On Tuesday, 14 April 2015, the British soprano Carolyn Sampson, much loved mainly by early music lovers, made her appearance in the Small Hall of the Concertgebouw with a not so very common programme. This time it was not so much about the composers, but about …. flowers. So no Bach, Handel or Purcell or… but, wait a minute! The last one was indeed represented, because he too paid an ode to the rose.
The Concertgebouw’s website summed up Sampson’s recital nicely: “Normally, opera diva Sampson gets flowers thrown at her, but tonight she offers the audience a bouquet.
With her floral recital, Sampson travelled all over Europe, for which there was also a good commercial reason: the Swedish company BIS released her long-awaited new solo album, Fleurs. Roses, lots and lots of roses, but also snowdrops, jasmine and lily of the valley are not forgotten.
The afternoon before her recital, I met her in the Concertgebouwcafé. It was as if the weather gods had granted her and her flowers that little bit extra: the day was warm and sunny, with a perfectly blue sky. Her four-and-a-half-year-old daughter was playing outside, while her six-year-old son had had to stay at home: he was already of school age and so it just was not possible to take him to Amsterdam.
The children are the main reason she does so little opera, because she would have to be away from home so very often, and she is just not willing to do that. Home is Freiburg, where she has lived for nine years with her husband, who has a job with the Freiburger Barockorchester.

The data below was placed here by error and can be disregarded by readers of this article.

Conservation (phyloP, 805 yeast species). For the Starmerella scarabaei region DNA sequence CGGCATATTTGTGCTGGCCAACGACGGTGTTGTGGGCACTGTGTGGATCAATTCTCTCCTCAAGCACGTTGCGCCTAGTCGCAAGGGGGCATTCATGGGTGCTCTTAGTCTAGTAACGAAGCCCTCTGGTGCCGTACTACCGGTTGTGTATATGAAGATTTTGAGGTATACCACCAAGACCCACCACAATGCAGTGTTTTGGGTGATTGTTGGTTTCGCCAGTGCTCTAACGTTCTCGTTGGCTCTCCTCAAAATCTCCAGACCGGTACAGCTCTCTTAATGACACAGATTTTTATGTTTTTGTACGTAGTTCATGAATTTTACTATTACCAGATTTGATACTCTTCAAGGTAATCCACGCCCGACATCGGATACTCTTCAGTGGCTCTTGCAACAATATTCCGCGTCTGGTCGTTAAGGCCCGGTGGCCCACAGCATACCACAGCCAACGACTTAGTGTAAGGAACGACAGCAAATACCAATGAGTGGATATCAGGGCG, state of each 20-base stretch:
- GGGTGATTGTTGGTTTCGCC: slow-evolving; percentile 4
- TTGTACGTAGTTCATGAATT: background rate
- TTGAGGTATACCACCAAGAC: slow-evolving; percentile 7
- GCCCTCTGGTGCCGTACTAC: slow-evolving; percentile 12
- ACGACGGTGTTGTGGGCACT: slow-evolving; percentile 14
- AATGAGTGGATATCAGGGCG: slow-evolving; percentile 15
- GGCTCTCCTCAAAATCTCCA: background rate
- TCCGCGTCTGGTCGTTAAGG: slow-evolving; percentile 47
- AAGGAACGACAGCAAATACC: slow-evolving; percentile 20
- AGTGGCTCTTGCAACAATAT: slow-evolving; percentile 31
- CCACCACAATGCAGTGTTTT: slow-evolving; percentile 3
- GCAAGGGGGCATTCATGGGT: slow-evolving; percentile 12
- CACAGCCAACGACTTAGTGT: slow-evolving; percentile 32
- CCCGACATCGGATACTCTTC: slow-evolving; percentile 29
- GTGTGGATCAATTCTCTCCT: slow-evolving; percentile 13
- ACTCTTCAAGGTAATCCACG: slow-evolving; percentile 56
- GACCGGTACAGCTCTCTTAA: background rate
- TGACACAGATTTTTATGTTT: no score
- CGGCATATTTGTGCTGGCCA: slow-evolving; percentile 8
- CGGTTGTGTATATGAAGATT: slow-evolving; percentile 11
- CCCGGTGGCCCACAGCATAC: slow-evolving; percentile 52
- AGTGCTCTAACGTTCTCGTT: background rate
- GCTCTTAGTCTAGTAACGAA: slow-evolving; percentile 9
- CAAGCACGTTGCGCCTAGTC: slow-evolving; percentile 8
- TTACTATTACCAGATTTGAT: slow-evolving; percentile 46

“I do my best not to do more than two projects a month, but sometimes it is difficult to fit it all into the schedule. In April and certainly in May, I am always busier than I would like to be. And don’t ask me why, I just don’t know.
Of course, all kinds of Passions and Easter Oratorios come along then, but I don’t think that’s the only reason. My recitals get also programmed more often in those two months.”
Doesn’t Bach get a bit boring during those months?
“Can someone have too much Bach? Oh no, oh no! Bach is never boring, especially not the two passions. I always discover something new in them”.
“I come from a family of teachers, my father was a maths teacher. Music did not really play a role in our familiy, but at home we had a piano that was always being played.
When I discovered my voice, I went to the conservatoire, but the plan was really to become a music teacher. I wanted that too, it also fitted in perfectly with the family tradition. My teacher did not agree. He thought I had much more to offer and so I was sent to London, where I had to report to Harry Christophers of The Sixteen. And then it happened as it always does: a singer fell ill and I filled in. That was in Handel’s Samson”.
Duet “Welcome as the dawn of day” from Handel’s Samson: